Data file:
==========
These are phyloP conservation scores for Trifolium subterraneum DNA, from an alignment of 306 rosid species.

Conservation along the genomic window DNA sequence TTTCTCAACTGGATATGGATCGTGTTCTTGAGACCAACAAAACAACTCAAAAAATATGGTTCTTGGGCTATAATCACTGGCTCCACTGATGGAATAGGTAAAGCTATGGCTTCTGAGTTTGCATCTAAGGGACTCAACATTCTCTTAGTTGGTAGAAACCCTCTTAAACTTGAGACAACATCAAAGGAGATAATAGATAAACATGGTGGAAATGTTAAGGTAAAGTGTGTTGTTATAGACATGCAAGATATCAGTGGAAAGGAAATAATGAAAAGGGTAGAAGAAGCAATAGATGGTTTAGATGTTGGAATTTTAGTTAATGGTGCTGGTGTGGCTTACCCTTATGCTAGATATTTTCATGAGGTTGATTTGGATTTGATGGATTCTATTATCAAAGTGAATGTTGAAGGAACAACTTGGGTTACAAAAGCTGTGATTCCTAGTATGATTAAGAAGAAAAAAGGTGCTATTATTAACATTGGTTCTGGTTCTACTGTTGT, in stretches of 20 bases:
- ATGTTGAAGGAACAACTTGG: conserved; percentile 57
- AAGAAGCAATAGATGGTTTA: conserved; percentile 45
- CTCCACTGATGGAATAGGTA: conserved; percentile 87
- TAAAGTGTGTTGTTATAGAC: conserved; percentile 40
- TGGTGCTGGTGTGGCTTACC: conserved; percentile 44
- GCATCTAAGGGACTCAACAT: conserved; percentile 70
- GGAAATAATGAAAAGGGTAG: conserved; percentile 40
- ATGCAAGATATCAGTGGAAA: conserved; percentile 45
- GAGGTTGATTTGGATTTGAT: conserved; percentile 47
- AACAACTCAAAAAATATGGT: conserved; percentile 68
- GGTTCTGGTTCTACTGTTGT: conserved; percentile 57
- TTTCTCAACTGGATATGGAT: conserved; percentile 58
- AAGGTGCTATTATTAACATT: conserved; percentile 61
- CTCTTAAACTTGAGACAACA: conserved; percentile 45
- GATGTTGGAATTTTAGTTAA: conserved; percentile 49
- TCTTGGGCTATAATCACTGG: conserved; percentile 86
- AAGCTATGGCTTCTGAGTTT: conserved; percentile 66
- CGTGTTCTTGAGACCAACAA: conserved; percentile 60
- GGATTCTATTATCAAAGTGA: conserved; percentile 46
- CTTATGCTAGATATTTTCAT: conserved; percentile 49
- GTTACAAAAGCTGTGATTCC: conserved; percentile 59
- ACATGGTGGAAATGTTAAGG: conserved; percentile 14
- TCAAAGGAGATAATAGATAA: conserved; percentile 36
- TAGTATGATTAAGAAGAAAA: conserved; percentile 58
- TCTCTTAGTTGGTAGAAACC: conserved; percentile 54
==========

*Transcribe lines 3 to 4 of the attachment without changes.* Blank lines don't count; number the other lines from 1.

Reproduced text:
- ATGTTGAAGGAACAACTTGG: conserved; percentile 57
- AAGAAGCAATAGATGGTTTA: conserved; percentile 45